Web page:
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Too soon to measure law’s impact on small business

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Craig Bacheler is able to offer the employees at his small IT firm health benefits because of a new state law, but some who helped push for the law say it is too early to measure its benefits.

Small companies, those with 24 or fewer employees, can deduct 150 percent of the money they spend on health insurance premiums from their state taxes, and their employees can do the same. The legislation took effect Jan. 1.

For years, it was the top legislative priority of business groups like the Business Council of Alabama and the Alabama Chapter of the National Federation of Independent Businesses.

Bacheler’s firm, Bacheler Technologies, is among the smallest of small businesses. It employs just three people, but he said it needed to remain competitive to get the best workers.

Still, health insurance is expensive for a small company, and he found it difficult to justify the cost.

“It was a hard decision for me to make,” he said. “It was one of those things I needed to compete.”

The prospect of saving money when he files his business tax return with the state next year helped tilt the scale in favor of offering the benefit, he said.

Bacheler said it wasn’t the only factor, but he said the new law certainly made a difference.

“That tax break pushed me to justify it as an expense,” he said.

Rosemary Elebash, state NFIB director, said some firms are offering insurance as a result of the new law, but said she was unsure of an exact number.

Firms that previously offered insurance also get the break.

It will be difficult for any firm to know the exact amount it saves under the law until it files a tax return because it comes as a deduction, not a tax credit. That also means that firms will have to pay full price for the health insurance up front and not receive any benefit until next tax season.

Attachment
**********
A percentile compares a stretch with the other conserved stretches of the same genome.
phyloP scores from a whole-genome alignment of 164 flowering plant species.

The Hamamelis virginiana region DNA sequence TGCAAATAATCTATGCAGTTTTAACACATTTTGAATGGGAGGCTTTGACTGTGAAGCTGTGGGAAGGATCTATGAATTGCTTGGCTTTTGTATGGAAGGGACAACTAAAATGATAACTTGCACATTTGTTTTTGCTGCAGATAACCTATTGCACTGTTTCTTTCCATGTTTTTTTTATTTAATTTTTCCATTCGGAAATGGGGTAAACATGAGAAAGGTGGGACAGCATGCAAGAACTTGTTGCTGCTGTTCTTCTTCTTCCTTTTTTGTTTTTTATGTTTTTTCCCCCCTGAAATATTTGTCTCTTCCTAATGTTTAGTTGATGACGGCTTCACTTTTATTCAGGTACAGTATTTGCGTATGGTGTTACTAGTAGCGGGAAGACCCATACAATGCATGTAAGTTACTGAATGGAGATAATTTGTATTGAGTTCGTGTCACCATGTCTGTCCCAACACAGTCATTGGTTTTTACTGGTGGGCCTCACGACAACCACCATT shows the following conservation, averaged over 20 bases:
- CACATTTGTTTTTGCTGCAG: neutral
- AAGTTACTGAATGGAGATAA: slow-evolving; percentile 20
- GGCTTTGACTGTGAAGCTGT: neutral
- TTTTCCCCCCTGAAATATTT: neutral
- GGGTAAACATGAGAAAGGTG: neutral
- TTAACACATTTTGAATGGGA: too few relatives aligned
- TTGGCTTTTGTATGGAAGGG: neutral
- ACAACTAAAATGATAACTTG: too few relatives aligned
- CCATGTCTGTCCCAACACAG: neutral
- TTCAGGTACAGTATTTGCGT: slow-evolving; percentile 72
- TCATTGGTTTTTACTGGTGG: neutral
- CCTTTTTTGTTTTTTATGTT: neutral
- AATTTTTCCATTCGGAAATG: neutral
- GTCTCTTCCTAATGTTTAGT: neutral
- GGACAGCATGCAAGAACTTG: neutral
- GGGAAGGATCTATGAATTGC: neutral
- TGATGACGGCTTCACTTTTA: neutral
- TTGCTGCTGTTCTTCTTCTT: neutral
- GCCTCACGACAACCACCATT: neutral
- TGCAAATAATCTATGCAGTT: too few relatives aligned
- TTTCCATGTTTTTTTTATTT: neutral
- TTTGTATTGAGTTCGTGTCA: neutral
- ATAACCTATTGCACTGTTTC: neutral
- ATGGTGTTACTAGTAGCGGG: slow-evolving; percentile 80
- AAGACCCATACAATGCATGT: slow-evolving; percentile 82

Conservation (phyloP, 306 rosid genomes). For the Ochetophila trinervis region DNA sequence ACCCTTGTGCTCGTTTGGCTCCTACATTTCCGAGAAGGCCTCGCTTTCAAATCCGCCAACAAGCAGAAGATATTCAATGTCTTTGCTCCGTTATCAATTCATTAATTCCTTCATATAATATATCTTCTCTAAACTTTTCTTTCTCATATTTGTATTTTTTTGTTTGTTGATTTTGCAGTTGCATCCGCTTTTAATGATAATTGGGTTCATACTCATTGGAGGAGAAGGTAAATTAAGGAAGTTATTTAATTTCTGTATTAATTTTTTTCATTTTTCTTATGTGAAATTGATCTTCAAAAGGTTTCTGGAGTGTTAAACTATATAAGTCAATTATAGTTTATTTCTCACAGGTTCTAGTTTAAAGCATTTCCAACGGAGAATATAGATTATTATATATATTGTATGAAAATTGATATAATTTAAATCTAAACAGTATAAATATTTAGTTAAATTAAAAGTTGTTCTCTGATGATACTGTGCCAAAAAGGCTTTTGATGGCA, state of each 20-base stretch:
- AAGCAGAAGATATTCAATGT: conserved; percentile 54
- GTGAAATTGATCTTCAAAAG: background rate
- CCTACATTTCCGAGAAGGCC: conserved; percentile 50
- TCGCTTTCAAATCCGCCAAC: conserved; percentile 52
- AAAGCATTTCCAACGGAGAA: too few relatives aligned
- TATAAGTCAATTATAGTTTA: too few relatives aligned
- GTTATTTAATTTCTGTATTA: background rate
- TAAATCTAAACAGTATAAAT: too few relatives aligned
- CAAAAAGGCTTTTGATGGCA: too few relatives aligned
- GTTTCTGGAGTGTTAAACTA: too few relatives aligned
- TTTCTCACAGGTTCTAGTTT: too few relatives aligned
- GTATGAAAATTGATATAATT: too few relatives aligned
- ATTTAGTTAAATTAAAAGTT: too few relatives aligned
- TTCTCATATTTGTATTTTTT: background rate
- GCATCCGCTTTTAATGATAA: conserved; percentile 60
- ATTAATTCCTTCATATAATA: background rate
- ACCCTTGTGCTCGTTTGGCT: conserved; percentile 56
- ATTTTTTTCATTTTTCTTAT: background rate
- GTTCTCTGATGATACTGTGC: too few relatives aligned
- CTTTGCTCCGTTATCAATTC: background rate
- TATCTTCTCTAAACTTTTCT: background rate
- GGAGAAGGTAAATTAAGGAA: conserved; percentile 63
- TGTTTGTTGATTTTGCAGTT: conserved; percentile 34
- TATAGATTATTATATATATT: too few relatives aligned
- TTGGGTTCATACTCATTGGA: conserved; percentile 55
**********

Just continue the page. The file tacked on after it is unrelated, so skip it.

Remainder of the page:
“There is no way of knowing that until the end of the year,” Elebash said when asked how much money small businesses might save under the new law.

Bacheler said the cash flow issues will be manageable.

“It is just a monthly thing we pay,” he said.

According to Elebash, the amount small businesses pay for insurance could be one reason that more firms have not taken advantage of the new rules.

“We just heard from our members that rates are going up,” she said. “They are on just so tight of a budget. A lot of businesses got significant increases in premiums beginning July 1.”

She acknowledged that her group and others used the promise of expanded health care benefits as one of the main selling points in trying to get the legislation passed. Now that it has been law for more than a year and effective for almost eight months, she was unable to name any members of her group that have added coverage.

“Nobody has said that to me,” she said when asked if any small businesses have added the benefit.

Elebash said the rising unemployment rate and a deep recession could be other reasons that more small businesses and employees are not taking advantage of the law.

Matt Hall, who operates Dry Cleaning Express, was part of a push for the bill when it was in the Legislature, but he said its impact on his employees has been minimal.

“They still think it is too expensive,” he said when asked why more workers are not taking advantage of the deal.

“Most of them don’t itemize on their taxes anyway, so it doesn’t matter to them.”

He said about five of his firm’s workers have insurance through the company, and he estimated his savings would be a few thousand dollars.

State Rep. Jay Love, who pushed for the law, said it was too soon to measure its impact accurately.

“I think you need at least five years to see its full effect,” he said.

Still, he said it remains a useful law for small companies.

“I think any time you can help small business owners and employees, that is a good thing,” he said. “It is a tool that will help. It does make it less expensive.”

Love also pointed to the soft economy as reducing the law’s impact and said it was never a solution to the entire health insurance cost issue.

© 2009 Associated Press. Displayed by permission. All rights reserved.

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